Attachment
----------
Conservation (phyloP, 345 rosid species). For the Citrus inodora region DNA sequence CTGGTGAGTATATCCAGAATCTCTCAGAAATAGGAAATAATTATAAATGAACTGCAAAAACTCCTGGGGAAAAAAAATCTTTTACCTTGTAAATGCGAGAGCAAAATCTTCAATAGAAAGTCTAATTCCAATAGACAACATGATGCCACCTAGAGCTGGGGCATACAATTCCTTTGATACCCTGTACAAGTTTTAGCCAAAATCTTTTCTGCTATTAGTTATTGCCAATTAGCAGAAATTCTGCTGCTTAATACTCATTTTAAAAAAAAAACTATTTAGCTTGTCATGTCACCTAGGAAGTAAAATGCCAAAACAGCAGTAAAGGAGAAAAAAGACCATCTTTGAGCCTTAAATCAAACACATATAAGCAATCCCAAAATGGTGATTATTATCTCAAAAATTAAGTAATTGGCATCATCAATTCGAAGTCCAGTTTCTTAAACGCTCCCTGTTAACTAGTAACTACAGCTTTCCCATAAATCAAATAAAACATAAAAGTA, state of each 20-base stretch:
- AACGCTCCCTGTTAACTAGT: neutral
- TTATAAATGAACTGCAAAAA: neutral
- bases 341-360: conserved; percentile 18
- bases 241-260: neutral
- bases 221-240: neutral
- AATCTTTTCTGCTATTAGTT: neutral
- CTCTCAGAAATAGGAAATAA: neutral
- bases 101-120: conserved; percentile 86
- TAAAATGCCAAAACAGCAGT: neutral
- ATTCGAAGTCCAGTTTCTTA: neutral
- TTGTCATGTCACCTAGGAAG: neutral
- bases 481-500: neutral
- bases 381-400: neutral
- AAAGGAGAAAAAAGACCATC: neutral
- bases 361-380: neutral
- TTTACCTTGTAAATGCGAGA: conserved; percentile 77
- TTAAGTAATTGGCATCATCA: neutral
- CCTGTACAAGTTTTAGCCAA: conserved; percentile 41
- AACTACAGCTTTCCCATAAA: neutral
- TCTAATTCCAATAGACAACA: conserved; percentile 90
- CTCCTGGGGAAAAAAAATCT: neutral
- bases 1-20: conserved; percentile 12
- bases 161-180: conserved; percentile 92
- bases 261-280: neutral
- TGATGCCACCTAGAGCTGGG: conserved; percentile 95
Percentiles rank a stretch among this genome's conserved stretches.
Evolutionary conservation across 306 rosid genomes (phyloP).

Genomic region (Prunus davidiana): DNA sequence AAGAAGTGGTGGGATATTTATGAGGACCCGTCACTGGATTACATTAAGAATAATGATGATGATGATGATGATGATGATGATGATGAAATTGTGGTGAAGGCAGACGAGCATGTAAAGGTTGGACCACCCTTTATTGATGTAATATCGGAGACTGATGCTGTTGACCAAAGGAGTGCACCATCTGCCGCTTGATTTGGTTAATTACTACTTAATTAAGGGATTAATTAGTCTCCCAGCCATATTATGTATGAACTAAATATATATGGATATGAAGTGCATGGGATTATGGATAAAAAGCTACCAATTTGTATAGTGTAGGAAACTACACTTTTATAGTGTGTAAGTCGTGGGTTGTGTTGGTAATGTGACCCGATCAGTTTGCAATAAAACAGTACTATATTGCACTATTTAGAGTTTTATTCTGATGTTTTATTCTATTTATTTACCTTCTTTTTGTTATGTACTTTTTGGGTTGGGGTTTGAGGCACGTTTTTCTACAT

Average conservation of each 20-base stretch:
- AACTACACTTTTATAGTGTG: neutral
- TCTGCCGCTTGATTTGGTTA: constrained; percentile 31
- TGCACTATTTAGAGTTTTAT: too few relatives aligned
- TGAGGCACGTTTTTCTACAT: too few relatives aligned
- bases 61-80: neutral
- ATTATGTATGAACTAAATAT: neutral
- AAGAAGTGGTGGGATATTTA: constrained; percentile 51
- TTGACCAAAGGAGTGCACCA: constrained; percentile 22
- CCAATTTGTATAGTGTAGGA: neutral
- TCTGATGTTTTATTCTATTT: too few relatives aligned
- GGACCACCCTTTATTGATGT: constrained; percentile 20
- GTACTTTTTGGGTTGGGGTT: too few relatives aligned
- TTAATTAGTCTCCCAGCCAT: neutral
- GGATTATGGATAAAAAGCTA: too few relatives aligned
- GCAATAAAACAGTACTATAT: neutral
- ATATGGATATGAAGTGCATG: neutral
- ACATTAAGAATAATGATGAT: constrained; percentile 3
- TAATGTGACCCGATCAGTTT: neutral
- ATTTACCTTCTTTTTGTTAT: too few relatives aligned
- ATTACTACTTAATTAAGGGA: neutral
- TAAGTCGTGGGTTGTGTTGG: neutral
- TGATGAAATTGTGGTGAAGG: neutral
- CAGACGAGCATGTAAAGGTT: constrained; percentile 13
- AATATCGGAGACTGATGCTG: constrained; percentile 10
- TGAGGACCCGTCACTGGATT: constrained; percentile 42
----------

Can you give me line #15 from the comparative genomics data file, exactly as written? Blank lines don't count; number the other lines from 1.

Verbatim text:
- AAAGGAGAAAAAAGACCATC: neutral